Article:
Scientists at Stanford and UC-San Francisco have developed an experimental drug that targets a currently untreatable type of lung cancer responsible for generating roughly 500,000 newly diagnosed cases worldwide each year.
A paper to be published online Nov. 7 in Nature Medicine reports that the researchers slowed the spread of this cancer in mice by neutralizing a single protein that would otherwise set off a chain reaction, causing runaway growth
The paper is the result of a long-term collaboration between Stanford bioengineer Jennifer Cochran, PhD, and UCSF cancer researcher Alejandro Sweet-Cordero, MD.
The researchers discovered how a particular type of protein known as a ligand hooks up with three receptor proteins to create conditions favorable for this cancer’s spread. The researchers then engineered a decoy version of one of these receptors and delivered it to the tumor site, where it interfered with the growth mechanism behind the cancer.
“This is the second time we’ve shown how to engineer an effective decoy protein and used it to inhibit tumor growth in animals,” said Cochran, the Shriram Chair of the Department of Bioengineering at Stanford, whose group initially developed this strategy in earlier experiments aimed at ovarian and breast cancers.
It was that earlier work which caught the attention of Sweet-Cordero, then a cancer researcher at the Stanford School of Medicine. In 2012, he published a paper showing how a protein called CLCF1 initiated a chain of events that accelerated growth in one of the three main variants of nonsmall cell lung cancer.
“CLCF1 binds to and activates three proteins found on the surface of tumor cells, and together they work to promote the growth of lung cancer,” said Sweet-Cordero, who sought out Cochran in 2013 to propose that they work together to thwart this process.
The interdisciplinary collaboration they established continued after Sweet-Cordero joined the UCSF faculty at the end of 2016. His research team performed additional work that helped provide a detailed understanding of the mechanism behind CLCF1’s effect on tumor growth. In addition, extensive work on cancer models established that blocking the CLCF1 ligand could be an effective strategy for treating lung cancer.
For its part, Cochran and her team of bioengineers found that designing a receptor decoy for lung cancer was far more complex than its earlier work with ovarian and breast cancer. In those cases, only two proteins, a ligand and a receptor, had to interact to spread the cancer, and the bioengineers sought to shut down that process by designing a mutated version of the receptor.
‘Squirting gasoline around the edge of a fire’
But as Sweet-Cordero’s research showed, tumor growth was accelerated by the interaction of the CLCF1 ligand with three receptor proteins. The cancer begins in the lung’s epithelial cells, which line the surface of the lungs. These cells are nested within supportive cells called fibroblasts. The cancerous epithelial cells induce the fibroblasts to release CLCF1, which recruits the three receptors in a specific order: first, CLCF1 hooks up with CNTFR, and then this duo attracts two other receptor proteins, gp130 and LIFR. Together, these four proteins provide additional fuel to the tumor. “Imagine squirting gasoline around the edge of a fire,” Sweet-Cordero said.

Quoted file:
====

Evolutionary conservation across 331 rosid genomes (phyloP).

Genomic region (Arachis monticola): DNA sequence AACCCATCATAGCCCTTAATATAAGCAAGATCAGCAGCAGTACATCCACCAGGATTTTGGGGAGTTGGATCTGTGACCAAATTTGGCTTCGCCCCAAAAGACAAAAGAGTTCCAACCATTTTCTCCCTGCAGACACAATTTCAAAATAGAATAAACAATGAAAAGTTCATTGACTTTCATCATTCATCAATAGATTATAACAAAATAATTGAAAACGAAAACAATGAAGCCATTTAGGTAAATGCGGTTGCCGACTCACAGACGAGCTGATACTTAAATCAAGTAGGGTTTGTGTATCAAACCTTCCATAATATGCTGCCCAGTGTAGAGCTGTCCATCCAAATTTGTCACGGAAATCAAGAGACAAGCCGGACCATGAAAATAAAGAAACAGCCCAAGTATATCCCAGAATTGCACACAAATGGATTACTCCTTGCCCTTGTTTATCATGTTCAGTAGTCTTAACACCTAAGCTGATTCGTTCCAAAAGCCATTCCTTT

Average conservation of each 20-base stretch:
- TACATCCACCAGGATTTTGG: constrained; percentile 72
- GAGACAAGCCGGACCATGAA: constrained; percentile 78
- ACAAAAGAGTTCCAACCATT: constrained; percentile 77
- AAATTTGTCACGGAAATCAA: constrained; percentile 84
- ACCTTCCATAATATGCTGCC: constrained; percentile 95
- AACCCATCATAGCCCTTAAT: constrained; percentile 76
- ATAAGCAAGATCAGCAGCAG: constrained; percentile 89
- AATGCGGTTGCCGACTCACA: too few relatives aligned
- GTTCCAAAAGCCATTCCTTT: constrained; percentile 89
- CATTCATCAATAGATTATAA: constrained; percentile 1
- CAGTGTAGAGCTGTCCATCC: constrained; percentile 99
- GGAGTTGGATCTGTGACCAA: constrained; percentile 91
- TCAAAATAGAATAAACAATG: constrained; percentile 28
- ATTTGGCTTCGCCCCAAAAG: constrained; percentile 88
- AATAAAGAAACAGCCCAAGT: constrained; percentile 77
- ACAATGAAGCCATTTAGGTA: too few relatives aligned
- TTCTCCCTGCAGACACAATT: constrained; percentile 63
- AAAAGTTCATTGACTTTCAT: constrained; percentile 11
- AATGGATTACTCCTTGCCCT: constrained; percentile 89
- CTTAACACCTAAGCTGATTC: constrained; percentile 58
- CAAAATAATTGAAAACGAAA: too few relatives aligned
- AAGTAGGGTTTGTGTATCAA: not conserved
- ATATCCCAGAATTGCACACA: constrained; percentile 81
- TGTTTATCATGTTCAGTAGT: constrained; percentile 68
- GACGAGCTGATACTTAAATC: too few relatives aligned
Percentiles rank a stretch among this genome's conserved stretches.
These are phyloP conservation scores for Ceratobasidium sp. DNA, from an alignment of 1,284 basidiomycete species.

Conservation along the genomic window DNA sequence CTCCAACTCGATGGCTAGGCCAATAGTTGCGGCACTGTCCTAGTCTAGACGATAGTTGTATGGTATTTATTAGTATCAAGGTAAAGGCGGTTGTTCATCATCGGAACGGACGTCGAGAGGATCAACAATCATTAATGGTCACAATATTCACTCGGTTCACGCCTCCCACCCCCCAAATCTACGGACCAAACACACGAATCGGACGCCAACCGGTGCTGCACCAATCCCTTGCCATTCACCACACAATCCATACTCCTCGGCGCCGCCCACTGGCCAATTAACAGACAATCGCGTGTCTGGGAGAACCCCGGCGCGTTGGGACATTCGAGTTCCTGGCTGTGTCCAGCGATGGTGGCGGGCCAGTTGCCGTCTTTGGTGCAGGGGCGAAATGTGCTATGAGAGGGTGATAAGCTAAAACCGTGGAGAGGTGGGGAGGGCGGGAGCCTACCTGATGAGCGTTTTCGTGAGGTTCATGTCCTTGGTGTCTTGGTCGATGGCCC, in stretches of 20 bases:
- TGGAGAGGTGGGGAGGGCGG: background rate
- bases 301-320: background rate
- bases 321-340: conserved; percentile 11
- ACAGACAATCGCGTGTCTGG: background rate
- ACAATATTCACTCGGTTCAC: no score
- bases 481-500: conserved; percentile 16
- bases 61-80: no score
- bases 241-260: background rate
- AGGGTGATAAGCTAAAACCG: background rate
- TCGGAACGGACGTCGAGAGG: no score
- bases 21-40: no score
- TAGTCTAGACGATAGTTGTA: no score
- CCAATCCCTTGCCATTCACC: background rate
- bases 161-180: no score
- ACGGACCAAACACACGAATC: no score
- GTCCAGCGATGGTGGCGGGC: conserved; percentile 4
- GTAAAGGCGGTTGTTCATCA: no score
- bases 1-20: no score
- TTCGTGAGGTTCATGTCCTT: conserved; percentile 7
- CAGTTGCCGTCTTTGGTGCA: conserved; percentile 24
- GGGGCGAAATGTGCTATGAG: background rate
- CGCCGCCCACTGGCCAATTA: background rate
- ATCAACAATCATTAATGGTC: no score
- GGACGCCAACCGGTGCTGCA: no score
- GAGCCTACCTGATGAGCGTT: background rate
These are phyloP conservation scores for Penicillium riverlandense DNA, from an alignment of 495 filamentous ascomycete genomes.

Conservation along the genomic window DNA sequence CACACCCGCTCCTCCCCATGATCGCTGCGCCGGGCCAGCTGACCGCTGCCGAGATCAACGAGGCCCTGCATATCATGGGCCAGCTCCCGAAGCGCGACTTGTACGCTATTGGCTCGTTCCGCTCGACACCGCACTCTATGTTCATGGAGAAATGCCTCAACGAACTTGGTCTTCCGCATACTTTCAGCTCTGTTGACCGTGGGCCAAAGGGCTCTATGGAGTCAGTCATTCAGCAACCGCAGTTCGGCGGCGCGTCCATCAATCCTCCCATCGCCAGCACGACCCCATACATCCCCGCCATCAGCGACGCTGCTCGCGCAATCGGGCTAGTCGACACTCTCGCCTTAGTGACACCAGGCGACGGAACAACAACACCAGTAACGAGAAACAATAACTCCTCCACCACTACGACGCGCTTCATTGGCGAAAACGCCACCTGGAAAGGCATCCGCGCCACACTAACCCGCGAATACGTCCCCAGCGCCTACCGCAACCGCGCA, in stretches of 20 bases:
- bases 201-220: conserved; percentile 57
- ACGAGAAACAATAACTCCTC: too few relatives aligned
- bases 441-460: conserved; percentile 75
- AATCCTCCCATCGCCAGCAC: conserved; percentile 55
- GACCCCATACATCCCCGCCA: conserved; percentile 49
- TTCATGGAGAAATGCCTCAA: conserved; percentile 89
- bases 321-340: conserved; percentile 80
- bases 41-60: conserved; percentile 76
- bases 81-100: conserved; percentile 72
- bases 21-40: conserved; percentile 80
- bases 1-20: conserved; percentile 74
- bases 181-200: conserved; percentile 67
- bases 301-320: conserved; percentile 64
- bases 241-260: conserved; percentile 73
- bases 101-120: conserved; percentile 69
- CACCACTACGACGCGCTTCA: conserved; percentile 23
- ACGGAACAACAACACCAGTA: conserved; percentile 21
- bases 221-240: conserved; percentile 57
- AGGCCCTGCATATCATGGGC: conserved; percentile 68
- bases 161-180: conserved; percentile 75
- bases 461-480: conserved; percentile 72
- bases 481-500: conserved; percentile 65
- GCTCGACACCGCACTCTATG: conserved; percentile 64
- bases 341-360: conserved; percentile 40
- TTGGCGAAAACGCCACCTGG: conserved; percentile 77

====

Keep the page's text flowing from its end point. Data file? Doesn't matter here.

Cochran’s bioengineers sought to dampen the flames by creating a receptor decoy based on CNTFR, the second protein in the chain, but they had to do so carefully. If the decoy CNTFR paired with CLCF1, and these two proteins then recruited the other two receptors, the proposed remedy could unintentionally fuel cancer growth.
“We had to design a decoy that did two things at once,” Cochran said. “It had to preferentially bind tightly to CLCF1, edging out any naturally occurring CNTFR, and once locked in place, it had to repel gp130 and LIFR.”
Jun Kim, a PhD student in Cochran’s lab, led the painstaking work of designing this dual-purpose decoy. Think of proteins as moving puzzle pieces that fit together to form the body’s molecular machinery. Using a variety of bioengineering techniques, Kim made eight, subtle tweaks to CNTFR’s shape to increase the decoy’s propensity to bind to CLCF1 while warding off gp130 and LIFR.
Neutralizing tumor growth
Cesar Marquez, an MD-PhD student at Stanford who is completing his dissertation in the Sweet-Cordero lab, carried out a series of experiments to test this engineered receptor decoy in mice with lung cancer. The experiments established that the decoy significantly neutralized the growth instigated by CLCF1 and slowed the cancer’s spread.
It could require several years of further drug development and animal studies before the researchers can begin testing this treatment in humans. Once at that stage, the researchers are confident they’ll be able to identify patients with this particular form of lung cancer because it is associated with mutations in a gene called KRAS. The presence or absence of the KRAS biomarker may identify patients who are most likely to benefit from the receptor decoy drug.
Cochran said her work with Sweet-Cordero is part of a long-term effort to increase the number of tools for fighting cancer.
It’s too early to tell whether the decoy treatment will prove effective in patients. But Cochran is optimistic that the drug will be safe for use in humans, given there was no evidence of toxic side effects in mice. She has her fingers crossed in this regard, as a decoy drug based on her earlier work with ovarian cancer has already shown promising results in early clinical trials.
“As these studies show, when we combine detailed knowledge of a particular disease mechanism with bioengineering prowess, we can achieve some pretty powerful results,” she said.